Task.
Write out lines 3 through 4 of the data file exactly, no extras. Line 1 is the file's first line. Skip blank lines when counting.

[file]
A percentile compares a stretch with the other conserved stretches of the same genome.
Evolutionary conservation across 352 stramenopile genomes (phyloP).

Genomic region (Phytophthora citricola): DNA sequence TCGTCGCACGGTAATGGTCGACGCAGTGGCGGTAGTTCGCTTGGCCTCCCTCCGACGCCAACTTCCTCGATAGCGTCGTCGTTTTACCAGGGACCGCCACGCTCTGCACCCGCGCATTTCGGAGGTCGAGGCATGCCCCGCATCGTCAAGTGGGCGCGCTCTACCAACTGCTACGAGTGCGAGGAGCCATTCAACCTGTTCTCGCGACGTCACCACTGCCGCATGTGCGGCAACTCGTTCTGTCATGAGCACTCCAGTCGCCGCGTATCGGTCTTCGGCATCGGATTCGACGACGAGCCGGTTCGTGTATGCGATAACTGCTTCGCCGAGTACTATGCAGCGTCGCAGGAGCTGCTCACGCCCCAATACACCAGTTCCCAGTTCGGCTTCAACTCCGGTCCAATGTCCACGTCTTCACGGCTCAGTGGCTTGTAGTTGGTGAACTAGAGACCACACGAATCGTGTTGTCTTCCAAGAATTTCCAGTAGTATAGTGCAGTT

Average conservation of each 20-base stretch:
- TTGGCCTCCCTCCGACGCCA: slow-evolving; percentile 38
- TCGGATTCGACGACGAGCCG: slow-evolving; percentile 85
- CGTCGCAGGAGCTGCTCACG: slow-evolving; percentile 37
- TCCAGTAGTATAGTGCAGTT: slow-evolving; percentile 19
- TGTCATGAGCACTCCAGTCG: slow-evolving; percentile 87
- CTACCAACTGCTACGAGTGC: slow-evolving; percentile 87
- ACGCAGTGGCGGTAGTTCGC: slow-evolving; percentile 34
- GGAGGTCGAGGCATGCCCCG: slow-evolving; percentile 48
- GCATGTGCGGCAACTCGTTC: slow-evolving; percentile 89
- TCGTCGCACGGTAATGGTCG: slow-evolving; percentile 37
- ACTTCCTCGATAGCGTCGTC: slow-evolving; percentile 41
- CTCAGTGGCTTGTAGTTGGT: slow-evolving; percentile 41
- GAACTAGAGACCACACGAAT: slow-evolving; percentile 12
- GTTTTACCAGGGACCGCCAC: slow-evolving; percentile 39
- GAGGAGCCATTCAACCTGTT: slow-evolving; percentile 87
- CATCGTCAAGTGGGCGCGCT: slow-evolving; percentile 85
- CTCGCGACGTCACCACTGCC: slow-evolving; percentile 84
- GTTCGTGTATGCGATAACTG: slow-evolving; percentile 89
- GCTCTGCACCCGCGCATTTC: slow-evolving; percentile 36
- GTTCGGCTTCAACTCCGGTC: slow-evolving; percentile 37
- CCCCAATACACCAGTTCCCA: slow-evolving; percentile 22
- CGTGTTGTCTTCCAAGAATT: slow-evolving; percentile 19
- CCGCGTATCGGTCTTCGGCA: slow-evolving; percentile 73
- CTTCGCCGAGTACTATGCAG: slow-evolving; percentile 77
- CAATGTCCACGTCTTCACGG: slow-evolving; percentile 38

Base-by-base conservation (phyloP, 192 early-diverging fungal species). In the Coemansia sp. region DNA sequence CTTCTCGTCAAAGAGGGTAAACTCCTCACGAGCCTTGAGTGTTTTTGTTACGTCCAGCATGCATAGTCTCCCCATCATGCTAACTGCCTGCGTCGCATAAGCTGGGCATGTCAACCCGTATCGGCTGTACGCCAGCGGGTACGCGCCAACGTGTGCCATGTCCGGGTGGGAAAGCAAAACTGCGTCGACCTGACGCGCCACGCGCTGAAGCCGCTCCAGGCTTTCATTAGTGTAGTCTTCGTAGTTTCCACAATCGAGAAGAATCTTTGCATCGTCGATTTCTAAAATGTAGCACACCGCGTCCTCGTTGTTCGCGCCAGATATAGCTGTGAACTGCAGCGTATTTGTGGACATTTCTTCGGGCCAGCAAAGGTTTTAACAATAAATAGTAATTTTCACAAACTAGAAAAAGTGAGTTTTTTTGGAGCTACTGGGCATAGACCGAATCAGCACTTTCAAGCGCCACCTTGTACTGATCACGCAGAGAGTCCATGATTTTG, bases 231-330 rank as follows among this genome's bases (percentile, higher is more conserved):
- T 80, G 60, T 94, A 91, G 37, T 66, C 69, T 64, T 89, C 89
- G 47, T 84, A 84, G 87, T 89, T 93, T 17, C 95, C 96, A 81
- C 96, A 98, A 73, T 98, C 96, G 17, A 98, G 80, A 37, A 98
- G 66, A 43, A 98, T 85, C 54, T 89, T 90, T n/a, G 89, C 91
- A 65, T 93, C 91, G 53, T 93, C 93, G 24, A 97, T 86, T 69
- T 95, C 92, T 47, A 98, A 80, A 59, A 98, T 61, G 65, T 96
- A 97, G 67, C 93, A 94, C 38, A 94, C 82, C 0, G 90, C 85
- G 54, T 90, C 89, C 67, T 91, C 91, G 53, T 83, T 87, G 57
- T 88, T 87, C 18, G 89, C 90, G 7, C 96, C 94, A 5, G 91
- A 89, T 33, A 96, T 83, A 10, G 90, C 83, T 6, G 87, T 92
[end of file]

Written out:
Genomic region (Phytophthora citricola): DNA sequence TCGTCGCACGGTAATGGTCGACGCAGTGGCGGTAGTTCGCTTGGCCTCCCTCCGACGCCAACTTCCTCGATAGCGTCGTCGTTTTACCAGGGACCGCCACGCTCTGCACCCGCGCATTTCGGAGGTCGAGGCATGCCCCGCATCGTCAAGTGGGCGCGCTCTACCAACTGCTACGAGTGCGAGGAGCCATTCAACCTGTTCTCGCGACGTCACCACTGCCGCATGTGCGGCAACTCGTTCTGTCATGAGCACTCCAGTCGCCGCGTATCGGTCTTCGGCATCGGATTCGACGACGAGCCGGTTCGTGTATGCGATAACTGCTTCGCCGAGTACTATGCAGCGTCGCAGGAGCTGCTCACGCCCCAATACACCAGTTCCCAGTTCGGCTTCAACTCCGGTCCAATGTCCACGTCTTCACGGCTCAGTGGCTTGTAGTTGGTGAACTAGAGACCACACGAATCGTGTTGTCTTCCAAGAATTTCCAGTAGTATAGTGCAGTT

Average conservation of each 20-base stretch: